# A higher-order analogy to that if $f'$ is increasing on $\Bbb R$ except for countably many points, then $f$ is convex

It is well known that if a continuous function $$f:\Bbb R \to \Bbb R$$ is differentiable at all but countably many points and the derivative it increasing on its domain, then $$f$$ is convex. Does its extension to "higher-order" convexity hold?

Consider $$n \in \Bbb N_{\geq 2}$$. If a function $$f$$ is $$n-2$$ times continuously differentiable and $$n-1$$ times differentiable at all but countably many points and $$f^{(n-1)}$$ is increasing on its domain then $$f$$ is $$n$$-order convex.

Definition: We say that a function $$f:\Bbb R \to \Bbb R$$ is $$n$$-order convex iff for all $$x\in \mathbb R$$ iff for any $$a_1 the $$n-1$$ degree polynomial $$p(x)$$ interpolating the points $$\big(a_1,f(a_1)\big),\ldots,\big(a_n,f(a_n)\big)$$ is such that the graph of its restriction $$p$$ to $$[a_{n-1},a_n]$$ is contained in the epigraph $$\mathop{epi}(f)$$.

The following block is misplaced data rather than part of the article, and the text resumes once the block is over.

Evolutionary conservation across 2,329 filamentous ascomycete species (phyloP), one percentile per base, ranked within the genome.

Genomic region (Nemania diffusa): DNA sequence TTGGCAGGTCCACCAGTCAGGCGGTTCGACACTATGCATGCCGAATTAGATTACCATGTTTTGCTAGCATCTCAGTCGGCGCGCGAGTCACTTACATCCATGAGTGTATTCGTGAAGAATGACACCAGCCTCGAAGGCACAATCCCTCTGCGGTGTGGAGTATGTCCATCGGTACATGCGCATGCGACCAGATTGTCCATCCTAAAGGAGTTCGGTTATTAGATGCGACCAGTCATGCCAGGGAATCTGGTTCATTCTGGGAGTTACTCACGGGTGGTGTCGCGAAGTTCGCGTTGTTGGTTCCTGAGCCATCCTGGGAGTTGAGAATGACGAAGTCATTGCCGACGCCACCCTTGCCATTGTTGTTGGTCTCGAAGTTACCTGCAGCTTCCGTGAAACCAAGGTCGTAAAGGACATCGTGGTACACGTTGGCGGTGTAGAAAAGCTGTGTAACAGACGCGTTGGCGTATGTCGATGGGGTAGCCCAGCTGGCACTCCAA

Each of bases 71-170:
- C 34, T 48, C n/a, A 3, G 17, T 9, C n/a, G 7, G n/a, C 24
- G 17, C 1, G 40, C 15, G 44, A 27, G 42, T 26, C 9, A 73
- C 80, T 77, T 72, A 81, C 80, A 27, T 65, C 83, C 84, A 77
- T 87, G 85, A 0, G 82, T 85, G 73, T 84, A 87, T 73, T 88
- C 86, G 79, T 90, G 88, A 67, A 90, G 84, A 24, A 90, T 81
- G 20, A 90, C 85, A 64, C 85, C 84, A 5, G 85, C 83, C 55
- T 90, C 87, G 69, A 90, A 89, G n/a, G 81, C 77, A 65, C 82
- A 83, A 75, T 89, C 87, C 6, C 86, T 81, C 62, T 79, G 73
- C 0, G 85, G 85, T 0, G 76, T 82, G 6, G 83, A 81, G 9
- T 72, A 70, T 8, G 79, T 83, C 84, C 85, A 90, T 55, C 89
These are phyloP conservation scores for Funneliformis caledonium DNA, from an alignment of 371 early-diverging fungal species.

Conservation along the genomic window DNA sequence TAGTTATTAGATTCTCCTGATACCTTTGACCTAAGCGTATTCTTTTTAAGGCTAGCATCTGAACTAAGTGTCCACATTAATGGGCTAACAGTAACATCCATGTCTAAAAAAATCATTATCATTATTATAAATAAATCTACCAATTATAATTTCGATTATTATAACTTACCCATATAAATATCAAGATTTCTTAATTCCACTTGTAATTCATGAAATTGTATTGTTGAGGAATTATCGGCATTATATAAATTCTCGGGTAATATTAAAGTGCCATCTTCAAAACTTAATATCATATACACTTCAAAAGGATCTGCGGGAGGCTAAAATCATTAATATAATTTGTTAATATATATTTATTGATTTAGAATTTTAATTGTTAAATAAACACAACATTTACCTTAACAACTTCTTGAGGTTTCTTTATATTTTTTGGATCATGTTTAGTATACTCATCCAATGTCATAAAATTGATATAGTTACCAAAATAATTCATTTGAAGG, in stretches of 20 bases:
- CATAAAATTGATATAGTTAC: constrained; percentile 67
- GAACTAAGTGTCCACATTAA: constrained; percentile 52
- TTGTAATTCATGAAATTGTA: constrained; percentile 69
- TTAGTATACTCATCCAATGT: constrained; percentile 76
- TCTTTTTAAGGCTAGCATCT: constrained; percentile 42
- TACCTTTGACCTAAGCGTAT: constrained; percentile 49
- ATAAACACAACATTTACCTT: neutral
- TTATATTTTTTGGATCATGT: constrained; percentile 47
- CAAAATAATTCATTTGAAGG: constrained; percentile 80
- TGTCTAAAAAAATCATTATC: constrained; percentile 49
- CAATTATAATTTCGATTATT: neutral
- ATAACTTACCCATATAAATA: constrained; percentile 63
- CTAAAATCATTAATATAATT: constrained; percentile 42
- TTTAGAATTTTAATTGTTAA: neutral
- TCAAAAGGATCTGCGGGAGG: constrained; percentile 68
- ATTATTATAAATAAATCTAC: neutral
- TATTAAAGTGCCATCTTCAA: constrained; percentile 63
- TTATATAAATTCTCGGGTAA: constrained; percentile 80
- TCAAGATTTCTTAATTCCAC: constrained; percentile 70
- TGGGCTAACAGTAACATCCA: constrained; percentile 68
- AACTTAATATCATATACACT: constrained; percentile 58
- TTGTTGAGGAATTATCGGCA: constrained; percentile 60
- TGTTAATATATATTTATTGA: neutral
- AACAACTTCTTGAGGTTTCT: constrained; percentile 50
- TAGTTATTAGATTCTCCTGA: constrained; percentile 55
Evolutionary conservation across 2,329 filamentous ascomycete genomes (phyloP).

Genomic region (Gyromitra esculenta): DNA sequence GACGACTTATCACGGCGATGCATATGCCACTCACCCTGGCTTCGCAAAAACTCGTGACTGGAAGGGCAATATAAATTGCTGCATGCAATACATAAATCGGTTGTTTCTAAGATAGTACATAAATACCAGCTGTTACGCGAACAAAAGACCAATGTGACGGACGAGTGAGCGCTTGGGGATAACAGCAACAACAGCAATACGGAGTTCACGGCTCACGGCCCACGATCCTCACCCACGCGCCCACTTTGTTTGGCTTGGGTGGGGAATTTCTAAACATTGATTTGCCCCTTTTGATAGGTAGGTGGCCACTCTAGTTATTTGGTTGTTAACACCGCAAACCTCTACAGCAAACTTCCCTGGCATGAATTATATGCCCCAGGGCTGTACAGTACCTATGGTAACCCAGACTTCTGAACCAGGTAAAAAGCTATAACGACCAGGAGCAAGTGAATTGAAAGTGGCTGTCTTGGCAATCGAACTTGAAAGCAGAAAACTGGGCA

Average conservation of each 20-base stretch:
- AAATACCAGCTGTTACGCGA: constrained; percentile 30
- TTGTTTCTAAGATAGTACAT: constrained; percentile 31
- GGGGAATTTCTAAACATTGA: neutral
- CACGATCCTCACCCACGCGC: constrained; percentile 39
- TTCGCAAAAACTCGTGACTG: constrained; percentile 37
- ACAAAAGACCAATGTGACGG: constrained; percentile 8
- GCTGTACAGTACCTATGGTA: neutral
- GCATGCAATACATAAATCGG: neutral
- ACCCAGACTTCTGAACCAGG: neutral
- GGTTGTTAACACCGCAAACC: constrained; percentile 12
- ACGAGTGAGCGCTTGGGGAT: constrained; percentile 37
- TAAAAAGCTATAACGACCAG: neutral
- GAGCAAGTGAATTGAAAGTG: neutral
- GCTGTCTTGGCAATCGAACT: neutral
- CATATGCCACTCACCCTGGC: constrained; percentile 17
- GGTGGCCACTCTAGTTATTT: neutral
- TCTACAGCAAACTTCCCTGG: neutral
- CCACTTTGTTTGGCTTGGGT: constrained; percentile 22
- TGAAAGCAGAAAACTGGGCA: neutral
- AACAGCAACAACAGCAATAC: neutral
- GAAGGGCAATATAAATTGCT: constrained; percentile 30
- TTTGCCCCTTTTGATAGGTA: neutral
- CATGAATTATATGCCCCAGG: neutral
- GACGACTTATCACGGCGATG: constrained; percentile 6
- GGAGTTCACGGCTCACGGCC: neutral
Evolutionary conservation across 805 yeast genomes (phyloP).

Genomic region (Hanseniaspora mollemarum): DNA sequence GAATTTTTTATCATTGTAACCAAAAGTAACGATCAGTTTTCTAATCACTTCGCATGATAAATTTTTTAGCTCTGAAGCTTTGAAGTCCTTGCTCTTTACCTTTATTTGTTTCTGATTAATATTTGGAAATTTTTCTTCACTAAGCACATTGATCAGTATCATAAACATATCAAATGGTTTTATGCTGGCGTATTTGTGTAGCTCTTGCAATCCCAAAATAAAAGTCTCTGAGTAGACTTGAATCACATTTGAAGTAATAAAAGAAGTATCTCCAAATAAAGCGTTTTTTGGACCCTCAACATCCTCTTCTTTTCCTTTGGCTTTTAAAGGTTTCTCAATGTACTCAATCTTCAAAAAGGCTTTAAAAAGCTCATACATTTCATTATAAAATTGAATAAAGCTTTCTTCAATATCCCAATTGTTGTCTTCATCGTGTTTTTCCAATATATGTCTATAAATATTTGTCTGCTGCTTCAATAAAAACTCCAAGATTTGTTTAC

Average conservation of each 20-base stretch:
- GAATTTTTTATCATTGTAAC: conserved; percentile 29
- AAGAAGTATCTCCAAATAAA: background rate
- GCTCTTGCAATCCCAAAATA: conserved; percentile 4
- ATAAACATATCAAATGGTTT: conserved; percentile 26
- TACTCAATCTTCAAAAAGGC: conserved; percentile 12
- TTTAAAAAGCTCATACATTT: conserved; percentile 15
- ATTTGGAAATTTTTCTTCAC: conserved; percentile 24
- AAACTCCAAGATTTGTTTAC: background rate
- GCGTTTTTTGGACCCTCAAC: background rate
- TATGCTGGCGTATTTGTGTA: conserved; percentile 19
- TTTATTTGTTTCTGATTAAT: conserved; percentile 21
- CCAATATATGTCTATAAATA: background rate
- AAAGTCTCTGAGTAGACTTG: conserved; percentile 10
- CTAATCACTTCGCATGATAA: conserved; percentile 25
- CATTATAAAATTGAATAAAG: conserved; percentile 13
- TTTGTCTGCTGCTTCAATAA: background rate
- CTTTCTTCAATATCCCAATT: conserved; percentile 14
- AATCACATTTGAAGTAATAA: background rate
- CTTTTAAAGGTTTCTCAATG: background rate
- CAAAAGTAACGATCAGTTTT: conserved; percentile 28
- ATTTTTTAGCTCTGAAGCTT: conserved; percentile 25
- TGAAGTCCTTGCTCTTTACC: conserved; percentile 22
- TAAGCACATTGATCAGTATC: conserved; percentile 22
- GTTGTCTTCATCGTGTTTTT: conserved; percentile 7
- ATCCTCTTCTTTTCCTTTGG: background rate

Notes:

1. According to the above definition, 2-order convex is identical to convex.

2. I got this question when trying relax the assumption that $$f$$ is $$n$$ times differentiable in the result: Geometric characterization of the $n$-th derivative of $f$ being positive (convexity for $n=2$).

3. When $$n=3$$ this question is asking about the implication Q1 $$\Longrightarrow$$ Q2 in the question Geometric characterization of functions with positive third derivative.

4. The reverse implication is discussed in the post A higher-order analogy to that every convex function is differentiable at all but countably many points

• The statement in the first pargraph is false unless $f$ is assumed tio be continuous, Commented Jan 14, 2023 at 8:55
• @geetha290krm Thanks a lot for pointing it out! I also edited the statement of the claim. Commented Jan 14, 2023 at 9:19